1

Can I use binary opcodes usually used for verifying keys to verify payment sizes?

It looks like these opcodes like OP_EQUALVERIFY and OP_NUMEQUALVERIFY are used for checking signatures or keys, rather than bitcoin amounts.

Example:

For an example use case, say my brother and I run a partnership, and all Bitcoin payments to our invoices go to a specific address.

The client would pay their invoice to a P2SH address, but any further spending from that invoice would have to go to my brother and I equally.

Conditions:

I want to lock outputs for a given input such that:

  1. The bitcoin input can only be spent to two specific outputs*, my brother's address and mine
  2. The amounts paid to these specific outputs must equal each other

*aside from change addresses

In the example above, could I use OP_NUMEQUALVERIFY or even the non-binary operator OP_GREATERTHANOREQUAL enforce that any client income was paid to me in an equal or greater amount than my brother?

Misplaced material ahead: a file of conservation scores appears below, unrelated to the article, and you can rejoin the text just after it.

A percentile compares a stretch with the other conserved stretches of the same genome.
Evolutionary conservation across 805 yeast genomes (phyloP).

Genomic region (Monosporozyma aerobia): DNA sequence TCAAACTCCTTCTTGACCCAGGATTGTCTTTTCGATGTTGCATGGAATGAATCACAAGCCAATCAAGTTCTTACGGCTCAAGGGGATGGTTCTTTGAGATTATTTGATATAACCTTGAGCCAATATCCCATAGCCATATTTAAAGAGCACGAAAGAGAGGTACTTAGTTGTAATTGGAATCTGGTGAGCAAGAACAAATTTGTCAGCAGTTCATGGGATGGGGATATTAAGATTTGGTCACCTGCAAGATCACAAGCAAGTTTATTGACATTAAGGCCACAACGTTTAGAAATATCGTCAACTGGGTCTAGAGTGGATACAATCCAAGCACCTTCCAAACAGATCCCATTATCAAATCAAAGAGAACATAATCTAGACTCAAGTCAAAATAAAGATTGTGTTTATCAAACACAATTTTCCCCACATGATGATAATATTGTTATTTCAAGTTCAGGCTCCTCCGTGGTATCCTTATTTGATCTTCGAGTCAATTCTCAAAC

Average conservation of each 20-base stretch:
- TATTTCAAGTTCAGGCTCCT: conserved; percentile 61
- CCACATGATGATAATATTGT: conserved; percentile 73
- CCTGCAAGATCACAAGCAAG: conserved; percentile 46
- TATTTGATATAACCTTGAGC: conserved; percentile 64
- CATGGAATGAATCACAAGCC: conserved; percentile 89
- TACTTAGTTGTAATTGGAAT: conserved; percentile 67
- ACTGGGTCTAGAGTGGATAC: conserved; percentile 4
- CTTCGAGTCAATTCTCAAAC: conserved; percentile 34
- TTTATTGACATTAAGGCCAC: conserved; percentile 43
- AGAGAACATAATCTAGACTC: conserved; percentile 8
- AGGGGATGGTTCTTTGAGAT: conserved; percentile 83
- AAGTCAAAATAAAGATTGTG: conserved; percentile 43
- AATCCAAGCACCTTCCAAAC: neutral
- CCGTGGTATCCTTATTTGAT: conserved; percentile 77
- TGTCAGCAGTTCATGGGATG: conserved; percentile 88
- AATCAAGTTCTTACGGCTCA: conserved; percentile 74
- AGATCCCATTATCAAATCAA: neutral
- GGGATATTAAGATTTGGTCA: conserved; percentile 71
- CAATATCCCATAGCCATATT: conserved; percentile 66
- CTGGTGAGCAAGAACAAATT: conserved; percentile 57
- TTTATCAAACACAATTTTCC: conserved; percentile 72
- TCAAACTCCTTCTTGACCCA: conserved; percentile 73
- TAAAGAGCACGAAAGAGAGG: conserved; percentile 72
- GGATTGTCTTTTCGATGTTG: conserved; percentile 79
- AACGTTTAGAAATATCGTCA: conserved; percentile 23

3

This isn't possible.

You can use those arithmetic operators to compare any numerical values that you can get onto the stack - they are not inherently restricted to signatures and keys. But you would have to get the relevant data (output addresses, output amounts) onto the stack in the first place, and there is no opcode to do that. The script doesn't get to see that information, so you can't restrict the spending of a transaction in such ways.

Related: Can an account define conditional tags to blockchain

  • // , Ouch, I think this puts it squarely in the stupid question category, since I asked based on incorrect assumptions about the way Bitcoin scripting worked in the first place – Nathan Basanese Feb 28 '18 at 5:43

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